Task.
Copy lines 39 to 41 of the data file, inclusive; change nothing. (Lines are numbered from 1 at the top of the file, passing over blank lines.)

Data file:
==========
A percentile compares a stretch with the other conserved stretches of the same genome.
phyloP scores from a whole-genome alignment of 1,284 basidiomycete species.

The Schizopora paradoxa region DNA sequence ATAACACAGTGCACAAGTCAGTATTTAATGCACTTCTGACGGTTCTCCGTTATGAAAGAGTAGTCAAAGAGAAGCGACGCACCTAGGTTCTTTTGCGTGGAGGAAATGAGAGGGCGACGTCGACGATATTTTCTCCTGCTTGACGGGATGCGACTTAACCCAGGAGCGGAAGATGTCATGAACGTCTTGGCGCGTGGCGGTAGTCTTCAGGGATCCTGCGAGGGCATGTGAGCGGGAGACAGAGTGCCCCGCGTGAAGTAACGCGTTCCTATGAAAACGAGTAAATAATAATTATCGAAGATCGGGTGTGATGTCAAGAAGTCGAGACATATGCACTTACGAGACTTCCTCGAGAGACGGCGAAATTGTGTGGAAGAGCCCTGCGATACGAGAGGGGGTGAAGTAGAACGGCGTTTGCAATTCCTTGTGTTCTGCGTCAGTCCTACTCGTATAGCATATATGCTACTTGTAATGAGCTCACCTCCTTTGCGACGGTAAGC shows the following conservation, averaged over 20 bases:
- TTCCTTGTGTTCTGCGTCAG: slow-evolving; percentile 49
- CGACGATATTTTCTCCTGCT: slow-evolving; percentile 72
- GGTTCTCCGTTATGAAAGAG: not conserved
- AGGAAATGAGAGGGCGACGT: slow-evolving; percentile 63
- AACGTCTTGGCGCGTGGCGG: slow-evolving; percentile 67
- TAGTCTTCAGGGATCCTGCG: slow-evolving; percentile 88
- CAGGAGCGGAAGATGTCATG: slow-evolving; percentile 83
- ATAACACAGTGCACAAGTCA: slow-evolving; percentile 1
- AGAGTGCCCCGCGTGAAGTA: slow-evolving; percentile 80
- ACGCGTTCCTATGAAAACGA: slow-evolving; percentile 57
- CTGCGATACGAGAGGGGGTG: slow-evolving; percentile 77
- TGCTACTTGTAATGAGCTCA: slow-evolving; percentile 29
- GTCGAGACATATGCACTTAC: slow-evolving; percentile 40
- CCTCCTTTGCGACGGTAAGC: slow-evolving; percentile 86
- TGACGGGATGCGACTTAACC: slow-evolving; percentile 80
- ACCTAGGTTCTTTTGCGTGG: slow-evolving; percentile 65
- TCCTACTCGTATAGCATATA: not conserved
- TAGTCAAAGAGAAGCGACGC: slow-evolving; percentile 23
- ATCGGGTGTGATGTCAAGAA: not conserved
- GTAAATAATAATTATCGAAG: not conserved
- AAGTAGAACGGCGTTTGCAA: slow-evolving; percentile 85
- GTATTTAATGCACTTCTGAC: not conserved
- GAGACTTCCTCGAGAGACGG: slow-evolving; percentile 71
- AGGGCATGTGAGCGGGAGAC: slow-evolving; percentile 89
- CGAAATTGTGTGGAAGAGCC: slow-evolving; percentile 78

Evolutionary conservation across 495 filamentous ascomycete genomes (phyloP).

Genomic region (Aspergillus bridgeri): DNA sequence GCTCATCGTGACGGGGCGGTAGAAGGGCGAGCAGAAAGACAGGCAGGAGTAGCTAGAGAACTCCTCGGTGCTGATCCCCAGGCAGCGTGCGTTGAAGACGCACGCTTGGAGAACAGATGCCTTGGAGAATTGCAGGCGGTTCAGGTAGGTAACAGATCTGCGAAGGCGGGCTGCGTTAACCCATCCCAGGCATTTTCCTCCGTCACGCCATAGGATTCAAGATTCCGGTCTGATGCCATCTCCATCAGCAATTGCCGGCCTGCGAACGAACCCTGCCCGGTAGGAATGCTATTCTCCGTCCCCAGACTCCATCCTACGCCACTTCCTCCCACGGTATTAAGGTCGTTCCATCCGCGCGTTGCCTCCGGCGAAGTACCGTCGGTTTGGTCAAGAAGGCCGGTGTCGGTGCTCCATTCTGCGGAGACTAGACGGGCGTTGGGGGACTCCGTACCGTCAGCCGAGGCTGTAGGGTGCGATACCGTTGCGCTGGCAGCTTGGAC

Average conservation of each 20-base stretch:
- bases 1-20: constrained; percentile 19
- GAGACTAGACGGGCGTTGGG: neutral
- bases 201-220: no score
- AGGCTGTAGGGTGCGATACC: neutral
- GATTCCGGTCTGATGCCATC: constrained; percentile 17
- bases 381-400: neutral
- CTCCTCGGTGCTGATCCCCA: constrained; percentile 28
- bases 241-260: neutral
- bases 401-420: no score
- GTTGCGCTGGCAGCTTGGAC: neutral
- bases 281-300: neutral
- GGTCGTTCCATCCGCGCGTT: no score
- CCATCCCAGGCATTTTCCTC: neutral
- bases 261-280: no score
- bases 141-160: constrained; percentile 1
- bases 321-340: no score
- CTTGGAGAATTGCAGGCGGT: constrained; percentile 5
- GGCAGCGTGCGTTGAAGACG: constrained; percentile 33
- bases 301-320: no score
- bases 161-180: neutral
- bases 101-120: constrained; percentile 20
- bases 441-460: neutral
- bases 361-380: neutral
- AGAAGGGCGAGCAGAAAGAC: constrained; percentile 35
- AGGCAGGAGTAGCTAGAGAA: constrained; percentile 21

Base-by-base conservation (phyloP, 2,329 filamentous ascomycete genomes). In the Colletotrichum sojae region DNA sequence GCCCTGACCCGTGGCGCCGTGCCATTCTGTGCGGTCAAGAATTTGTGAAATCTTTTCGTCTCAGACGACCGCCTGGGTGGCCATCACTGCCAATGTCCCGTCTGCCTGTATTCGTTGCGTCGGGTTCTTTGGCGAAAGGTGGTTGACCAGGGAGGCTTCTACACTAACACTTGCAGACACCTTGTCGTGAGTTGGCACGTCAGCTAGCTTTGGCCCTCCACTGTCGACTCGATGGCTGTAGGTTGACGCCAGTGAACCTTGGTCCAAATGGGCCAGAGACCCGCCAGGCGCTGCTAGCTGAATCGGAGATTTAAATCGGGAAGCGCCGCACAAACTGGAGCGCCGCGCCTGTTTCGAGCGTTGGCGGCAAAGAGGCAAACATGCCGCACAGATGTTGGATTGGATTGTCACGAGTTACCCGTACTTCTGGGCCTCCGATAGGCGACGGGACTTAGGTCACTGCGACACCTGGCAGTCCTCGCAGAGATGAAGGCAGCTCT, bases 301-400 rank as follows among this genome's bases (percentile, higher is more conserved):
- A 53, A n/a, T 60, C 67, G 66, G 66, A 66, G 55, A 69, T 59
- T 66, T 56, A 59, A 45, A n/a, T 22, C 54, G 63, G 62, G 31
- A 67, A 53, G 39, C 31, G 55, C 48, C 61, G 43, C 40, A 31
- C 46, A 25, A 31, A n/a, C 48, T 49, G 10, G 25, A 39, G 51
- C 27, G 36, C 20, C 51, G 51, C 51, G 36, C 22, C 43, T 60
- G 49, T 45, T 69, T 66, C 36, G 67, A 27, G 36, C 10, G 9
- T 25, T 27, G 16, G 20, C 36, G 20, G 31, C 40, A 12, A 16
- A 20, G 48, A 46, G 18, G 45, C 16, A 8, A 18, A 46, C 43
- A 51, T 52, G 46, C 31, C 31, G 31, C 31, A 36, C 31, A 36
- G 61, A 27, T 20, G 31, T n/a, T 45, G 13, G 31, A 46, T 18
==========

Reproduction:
- bases 241-260: neutral
- bases 401-420: no score
- GTTGCGCTGGCAGCTTGGAC: neutral